Special to The Times

THERE’S Jessica Simpson and Proactiv. Dr. Perricone and his $75 “Nutritional Support.” Sonya Dakar and her $50-an-ounce “Drying Potion.”

And then there’s Dan Kern -- the man who’s taking the strange glamour out of acne treatment, and winning thousands of followers in the process.

Kern, 35, is the founder of, a no-frills website built on a few simple concepts for clear skin. He isn’t a celebrity or even a doctor. But he is out to change the way the world thinks about clogged pores or -- as he states with characteristic zeal on his home page -- to use “the power of the Internet to pool the intelligence and experience of people around the world to end the struggle of acne as we now know it.”

In a little more than 10 years, has gained 62,000 registered members and 20,000 unique visitors a day. The site is also a virtual town hall where sufferers commiserate, swap stories and solutions about bad skin, and keep message boards buzzing with makeup and grooming tips, product ratings, new research and scar treatment solutions.


“I’m looking for a gentle cleanser that doesn’t have sodium laureth sulfate,” writes deadbeat007. “Any suggestions?”

Acne_battle responds, “I’ve been using CeraVe cleanser and a Clinique cleanser also. Don’t take my advice though; my face looks like crap.”

One success story -- from Marie in Los Angeles -- reads, “My doctor had actually prescribed a 4% Brevoxyl Creamy Wash about three months prior, but I was using it all wrong . . . way too little for way too short of time. Using your method within two weeks, I saw a MAJOR improvement.”

Kern’s program is simple. He recommends washing with a mild cleanser, such as Basis Sensitive Skin bar or’s Gentle Cleanser. Allow the skin to completely dry. Then apply a dime-sized amount of benzoyl peroxide to the problem areas until all of the product has been absorbed. In time, this amount will increase to nearly a tablespoon. Allow it to completely dry, then follow with a fragrance-free moisturizer.


After about two weeks, the treated areas will start to peel and flake. Chances are they will turn red and itchy and burn, but, according to Kern, after the affected areas peel off and the skin becomes accustomed to the treatments, clearer skin will emerge.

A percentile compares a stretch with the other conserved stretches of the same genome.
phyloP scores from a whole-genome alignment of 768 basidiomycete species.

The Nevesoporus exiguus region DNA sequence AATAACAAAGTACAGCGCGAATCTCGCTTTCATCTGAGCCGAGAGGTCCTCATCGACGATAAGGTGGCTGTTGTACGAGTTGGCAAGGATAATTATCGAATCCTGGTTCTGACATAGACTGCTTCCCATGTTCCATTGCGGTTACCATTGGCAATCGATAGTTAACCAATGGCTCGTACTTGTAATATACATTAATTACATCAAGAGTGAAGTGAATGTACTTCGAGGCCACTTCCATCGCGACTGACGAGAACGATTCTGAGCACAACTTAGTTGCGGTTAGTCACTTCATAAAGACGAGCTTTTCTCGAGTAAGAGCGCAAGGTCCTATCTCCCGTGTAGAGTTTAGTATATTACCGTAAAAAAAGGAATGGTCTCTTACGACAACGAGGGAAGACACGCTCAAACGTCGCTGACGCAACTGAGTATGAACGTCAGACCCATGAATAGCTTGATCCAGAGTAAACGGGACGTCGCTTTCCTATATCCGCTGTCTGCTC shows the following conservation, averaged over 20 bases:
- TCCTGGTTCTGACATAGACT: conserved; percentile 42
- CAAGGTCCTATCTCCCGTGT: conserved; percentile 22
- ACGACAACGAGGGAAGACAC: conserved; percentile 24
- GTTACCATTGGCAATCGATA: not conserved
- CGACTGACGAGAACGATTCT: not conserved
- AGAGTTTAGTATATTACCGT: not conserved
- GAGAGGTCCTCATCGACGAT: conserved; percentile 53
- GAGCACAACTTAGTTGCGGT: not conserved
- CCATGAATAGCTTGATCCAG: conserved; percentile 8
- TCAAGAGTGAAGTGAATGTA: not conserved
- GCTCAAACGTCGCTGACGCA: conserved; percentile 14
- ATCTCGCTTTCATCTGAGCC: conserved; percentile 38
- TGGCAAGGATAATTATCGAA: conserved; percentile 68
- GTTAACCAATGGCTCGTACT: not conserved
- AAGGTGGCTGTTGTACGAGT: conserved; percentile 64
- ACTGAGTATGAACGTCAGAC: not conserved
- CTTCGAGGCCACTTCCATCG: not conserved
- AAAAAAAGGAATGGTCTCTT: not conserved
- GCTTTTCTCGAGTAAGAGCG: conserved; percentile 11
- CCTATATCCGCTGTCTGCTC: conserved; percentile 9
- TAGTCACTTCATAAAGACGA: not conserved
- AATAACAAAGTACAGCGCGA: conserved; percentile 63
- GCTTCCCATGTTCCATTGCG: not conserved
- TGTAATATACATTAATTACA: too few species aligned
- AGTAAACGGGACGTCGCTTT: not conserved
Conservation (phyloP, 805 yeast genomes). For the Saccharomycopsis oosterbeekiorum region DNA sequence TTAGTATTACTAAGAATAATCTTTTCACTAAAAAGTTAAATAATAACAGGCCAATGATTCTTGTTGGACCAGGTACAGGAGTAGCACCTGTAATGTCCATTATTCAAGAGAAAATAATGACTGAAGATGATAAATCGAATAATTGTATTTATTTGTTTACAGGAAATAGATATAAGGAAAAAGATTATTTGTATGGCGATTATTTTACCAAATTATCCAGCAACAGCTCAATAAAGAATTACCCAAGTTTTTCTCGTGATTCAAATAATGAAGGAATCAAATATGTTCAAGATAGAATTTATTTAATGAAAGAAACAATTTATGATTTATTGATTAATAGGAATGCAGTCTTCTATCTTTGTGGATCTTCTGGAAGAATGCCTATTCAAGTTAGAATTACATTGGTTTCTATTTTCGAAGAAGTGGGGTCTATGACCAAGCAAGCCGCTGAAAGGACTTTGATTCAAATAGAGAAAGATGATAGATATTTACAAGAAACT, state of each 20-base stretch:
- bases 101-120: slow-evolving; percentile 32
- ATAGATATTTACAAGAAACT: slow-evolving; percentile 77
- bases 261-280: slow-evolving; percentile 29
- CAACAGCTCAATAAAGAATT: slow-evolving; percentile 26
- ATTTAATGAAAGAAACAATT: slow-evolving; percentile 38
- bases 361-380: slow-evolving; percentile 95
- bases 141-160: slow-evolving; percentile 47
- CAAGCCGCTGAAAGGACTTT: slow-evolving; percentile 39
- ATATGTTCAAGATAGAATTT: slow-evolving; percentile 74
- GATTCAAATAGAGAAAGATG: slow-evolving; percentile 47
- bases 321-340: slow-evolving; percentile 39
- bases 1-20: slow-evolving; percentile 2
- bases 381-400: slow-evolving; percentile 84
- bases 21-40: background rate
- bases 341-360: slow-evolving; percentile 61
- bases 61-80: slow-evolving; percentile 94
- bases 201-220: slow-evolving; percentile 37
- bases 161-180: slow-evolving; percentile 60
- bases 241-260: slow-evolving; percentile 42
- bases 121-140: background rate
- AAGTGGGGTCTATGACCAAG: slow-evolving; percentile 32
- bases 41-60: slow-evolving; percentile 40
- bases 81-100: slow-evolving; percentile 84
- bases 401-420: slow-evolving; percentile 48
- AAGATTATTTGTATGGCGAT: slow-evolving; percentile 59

“Follow the steps . . . precisely as outlined,” he warns on his website. “I cannot make this point strongly enough. Maybe even print out this page or the checklist and take it into the bathroom with you.”

Such passion is to be expected from someone who can talk endlessly about bacteria, skin irritation and specific dilutions of benzoyl peroxide. Kern also is quick to invoke the lessons of his mentors, self-help gurus such as Deepak Chopra. “Helping people is not about what I can get in return,” Kern says, riffing on Chopra.

Born and raised in Westchester, Penn., Kern struggled with acne since he was 11. “I remember my first zit,” he says. “It was right between my eyes. And I was obsessed right from the beginning.”

When over-the-counter drugstore medications didn’t work, he visited a dermatologist. Treatments such as Retin-A and antibiotics showed few results or worsened his acne. By the time Kern was in college, his condition was so severe that he would keep the light off in the bathroom to avoid seeing his face in the mirror. Eventually he developed a daily cleansing and treatment regimen with a mild benzoyl peroxide formula that worked. He thought it a fluke, but “what astonished me,” he says, “was that it stayed clear.”

Then in 1995, he was working as an office manager for a video game company in the Bay Area. He was reading Chopra’s “The Seven Laws of Spiritual Success” and thinking about how he could help others. The answer seems obvious: “I should tell people how I cleared up my skin.”

Kern took an Internet class and made a simple Web page that described his skin-care regimen. Word spread, and e-mails started coming in from people who, it could be said, had been converted. Kern knew he had to buy the domain name

Kern’s regimen, according to Dr. Sonia Badreshia-Bansal, an adjunct clinical professor with the department of dermatology at Stanford University, would be useful for a person with mild acne. “However, in more severe cases,” she says, “a combination approach using prescription medications will be required, and the regimen will need to be altered.”